- I Am Cuba
- Red Desert
- Marriage Italian Style
- Seance on a Wet Afternoon
- Dr. Strangelove
- Mary Poppins
- Diary Of A Chambermaid
Richard Burton was tied with Peter O’Toole as the biggest Oscar loser (in the acting categories) until O’Toole’s eighth nomination in 2006. One of the many times he would well have deserved the award was for his dramatically satisfying and intense performance in Becket co-starring, coincidentally, O’Toole himself. It’s a terrific film about the hard realities of male friendship hidden behind what appears to be a bloated costume epic.
What I love to remember from this particular year, however, is the otherworldly kookiness of Kim Stanley and her unnerving performance in Seance On A Wet Afternoon. Stanley spent very little of her acting career on screen, having been primarily a stage actress, but when she appeared in movies she definitely made an impression (she was nominated twice for an Academy Award). Her role as a phony medium who arranges a kidnapping in order to boost her business before succumbing to her own psychological derangement ranks among her best, and the film is one of the most pleasurably dark of the decade.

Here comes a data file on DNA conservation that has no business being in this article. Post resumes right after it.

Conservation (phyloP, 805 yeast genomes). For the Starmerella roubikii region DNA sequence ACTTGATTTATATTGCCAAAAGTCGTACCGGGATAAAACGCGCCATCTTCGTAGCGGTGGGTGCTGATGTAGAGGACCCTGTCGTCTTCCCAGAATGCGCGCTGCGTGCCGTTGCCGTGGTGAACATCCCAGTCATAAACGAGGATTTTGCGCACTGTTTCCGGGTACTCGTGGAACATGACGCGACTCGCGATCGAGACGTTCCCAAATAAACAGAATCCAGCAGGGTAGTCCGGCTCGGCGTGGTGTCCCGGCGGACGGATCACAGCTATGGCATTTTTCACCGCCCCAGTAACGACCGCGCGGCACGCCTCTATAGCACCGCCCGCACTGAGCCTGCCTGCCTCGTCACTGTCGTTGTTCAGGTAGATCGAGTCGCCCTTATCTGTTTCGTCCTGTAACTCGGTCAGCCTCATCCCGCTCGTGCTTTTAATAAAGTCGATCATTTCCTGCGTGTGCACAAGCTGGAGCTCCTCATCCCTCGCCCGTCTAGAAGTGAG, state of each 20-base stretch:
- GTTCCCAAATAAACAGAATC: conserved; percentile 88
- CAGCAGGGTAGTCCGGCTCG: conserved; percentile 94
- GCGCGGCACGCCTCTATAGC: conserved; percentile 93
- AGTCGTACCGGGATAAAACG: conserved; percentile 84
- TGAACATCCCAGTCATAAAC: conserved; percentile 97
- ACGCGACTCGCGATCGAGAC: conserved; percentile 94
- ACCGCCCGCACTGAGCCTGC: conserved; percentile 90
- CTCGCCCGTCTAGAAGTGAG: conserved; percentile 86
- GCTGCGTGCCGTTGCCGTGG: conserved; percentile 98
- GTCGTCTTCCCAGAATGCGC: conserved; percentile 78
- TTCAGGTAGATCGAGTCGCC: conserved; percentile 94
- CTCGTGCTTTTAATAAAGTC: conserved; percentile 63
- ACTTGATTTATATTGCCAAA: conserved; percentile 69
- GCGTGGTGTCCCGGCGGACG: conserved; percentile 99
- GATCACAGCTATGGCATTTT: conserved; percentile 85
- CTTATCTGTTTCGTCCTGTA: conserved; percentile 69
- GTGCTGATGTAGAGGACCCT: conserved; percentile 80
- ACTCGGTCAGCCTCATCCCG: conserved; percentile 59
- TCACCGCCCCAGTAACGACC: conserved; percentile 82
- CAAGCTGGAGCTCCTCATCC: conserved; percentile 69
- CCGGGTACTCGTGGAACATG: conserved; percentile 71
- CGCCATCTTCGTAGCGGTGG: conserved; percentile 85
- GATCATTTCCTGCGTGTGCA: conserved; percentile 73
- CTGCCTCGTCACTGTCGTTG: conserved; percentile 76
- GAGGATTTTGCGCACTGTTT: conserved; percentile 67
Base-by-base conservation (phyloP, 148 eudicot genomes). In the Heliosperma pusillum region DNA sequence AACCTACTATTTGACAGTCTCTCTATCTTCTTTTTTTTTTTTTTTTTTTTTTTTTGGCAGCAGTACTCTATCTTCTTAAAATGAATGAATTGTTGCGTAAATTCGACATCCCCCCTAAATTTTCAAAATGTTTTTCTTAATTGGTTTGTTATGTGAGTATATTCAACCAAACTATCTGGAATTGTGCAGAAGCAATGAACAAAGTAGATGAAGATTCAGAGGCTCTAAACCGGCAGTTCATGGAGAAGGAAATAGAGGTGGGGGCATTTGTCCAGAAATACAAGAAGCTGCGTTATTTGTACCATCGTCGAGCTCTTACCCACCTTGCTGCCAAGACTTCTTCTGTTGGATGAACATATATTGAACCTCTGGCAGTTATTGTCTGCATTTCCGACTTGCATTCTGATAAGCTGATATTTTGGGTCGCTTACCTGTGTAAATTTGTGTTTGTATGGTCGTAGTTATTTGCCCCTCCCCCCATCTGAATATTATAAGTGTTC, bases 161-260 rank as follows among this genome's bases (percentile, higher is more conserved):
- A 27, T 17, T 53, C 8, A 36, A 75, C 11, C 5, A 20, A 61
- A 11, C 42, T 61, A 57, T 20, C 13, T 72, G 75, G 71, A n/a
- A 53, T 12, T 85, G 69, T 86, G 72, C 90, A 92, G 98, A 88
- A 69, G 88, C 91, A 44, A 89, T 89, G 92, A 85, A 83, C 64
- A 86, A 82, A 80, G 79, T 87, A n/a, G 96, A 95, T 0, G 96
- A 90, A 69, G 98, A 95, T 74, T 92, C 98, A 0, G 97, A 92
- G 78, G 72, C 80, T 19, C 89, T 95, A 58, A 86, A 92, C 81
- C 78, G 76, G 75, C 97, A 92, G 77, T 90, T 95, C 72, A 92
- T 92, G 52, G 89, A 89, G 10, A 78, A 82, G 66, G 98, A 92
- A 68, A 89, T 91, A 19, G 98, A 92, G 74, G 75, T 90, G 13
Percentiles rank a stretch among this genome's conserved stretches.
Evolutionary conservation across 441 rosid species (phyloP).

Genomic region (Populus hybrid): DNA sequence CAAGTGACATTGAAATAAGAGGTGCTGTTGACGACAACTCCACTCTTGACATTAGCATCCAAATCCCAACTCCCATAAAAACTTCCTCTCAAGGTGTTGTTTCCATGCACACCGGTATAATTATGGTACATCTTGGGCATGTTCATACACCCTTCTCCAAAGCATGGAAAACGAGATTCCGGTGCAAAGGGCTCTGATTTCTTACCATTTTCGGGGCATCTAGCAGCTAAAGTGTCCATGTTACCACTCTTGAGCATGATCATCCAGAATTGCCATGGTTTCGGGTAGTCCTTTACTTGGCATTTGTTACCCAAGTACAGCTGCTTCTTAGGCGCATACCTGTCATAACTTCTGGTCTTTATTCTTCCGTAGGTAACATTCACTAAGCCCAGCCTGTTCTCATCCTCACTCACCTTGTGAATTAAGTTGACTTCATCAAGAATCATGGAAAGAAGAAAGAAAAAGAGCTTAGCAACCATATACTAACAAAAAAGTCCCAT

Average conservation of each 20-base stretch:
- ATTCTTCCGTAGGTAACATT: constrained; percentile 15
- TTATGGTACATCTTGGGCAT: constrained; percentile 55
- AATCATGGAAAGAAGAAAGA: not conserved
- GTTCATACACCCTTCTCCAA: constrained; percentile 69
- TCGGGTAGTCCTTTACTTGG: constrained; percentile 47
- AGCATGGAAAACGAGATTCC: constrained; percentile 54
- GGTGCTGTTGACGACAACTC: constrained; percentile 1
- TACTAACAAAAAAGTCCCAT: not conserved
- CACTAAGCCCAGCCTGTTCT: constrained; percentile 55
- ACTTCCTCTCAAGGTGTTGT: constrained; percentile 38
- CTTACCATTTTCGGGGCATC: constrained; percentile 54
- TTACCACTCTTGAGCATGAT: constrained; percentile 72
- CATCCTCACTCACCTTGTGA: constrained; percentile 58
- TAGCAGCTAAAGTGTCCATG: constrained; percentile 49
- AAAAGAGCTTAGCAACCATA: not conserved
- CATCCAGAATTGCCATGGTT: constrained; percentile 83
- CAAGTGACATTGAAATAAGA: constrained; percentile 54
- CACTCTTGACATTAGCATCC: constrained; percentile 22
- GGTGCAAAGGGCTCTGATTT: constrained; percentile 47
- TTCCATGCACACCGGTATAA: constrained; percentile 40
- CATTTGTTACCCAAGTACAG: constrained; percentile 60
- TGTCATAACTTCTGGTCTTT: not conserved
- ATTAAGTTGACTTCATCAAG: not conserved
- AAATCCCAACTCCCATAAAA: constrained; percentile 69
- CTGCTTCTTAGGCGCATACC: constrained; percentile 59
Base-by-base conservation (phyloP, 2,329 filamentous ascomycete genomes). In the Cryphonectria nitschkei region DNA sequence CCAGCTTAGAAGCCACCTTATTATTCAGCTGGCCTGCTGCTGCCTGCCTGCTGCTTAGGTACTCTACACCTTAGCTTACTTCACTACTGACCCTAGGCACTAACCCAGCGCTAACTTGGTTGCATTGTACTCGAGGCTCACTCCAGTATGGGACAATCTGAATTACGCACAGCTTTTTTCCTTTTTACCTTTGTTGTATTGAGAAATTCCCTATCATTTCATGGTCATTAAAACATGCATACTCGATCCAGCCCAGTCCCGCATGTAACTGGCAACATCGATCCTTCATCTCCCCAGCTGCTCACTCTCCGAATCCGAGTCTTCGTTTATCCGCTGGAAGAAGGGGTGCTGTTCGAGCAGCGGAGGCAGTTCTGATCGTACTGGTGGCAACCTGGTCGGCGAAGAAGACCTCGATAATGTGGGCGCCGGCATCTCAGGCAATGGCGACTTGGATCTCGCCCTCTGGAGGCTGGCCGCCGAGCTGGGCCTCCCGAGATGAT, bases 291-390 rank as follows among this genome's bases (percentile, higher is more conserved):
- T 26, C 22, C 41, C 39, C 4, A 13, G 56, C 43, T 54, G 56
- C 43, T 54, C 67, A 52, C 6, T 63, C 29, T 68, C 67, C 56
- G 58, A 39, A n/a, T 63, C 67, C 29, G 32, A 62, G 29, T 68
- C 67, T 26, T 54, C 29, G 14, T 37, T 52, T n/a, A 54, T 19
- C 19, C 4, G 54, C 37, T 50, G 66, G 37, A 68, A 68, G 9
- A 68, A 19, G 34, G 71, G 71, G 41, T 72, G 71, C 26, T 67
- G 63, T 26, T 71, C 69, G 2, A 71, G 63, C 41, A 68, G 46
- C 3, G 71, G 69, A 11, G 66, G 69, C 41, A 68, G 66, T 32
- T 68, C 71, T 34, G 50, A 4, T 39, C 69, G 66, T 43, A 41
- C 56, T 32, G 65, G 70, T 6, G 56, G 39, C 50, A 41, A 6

Stanley Kubrick’s Cold War comedy Dr. Strangelove is one of the most wonderfully outrageous films ever made, and it still packs quite a punch. Despite all the hard work that Peter Sellers does in creating three glorified caricatures, the best performance to be found in the film is from George C. Scott, a macho war-mongerer for whom battle is a child’s game. Scott doesn’t pull his punches at all throughout Kubrick’s aggressively funny film, his growls and grimaces as big and fun as Ken Adams’ glorious sets.
She was without a doubt one of the most glamorous women ever to appear on the silver screen; from the minute Ava Gardner first started making movies, the screen could barely contain her beauty. Surprising, then, that when the sheen of that loveliness was taken away she was still quite captivating. In John Huston’s The Night Of Iguana she is drunk, rude and haggard, and gives the film’s most complex and interesting performance. Plus she spends her evenings with cute Mexican cabana boys, which makes her more of a heroine than anything else.
In reaction to the recent switch from corrupt capitalism to idealistic communism that Cuba underwent in the 50s, the Russians put together I Am Cuba as a welcoming primer. Director Mikhail Kalatozov, however, went much further than propaganda and created a film that can barely turn a corner without showing an image or initiating a camera movement that dazzles the senses. The film’s politics, which include a heavy emphasis on destructive Americans ruining Cuba before it is saved by the revolution, kept it from being much of a fixture on North American screens for many years, but its rediscovery in the last couple of decades has seen it celebrated as an artistic triumph regardless of its agenda.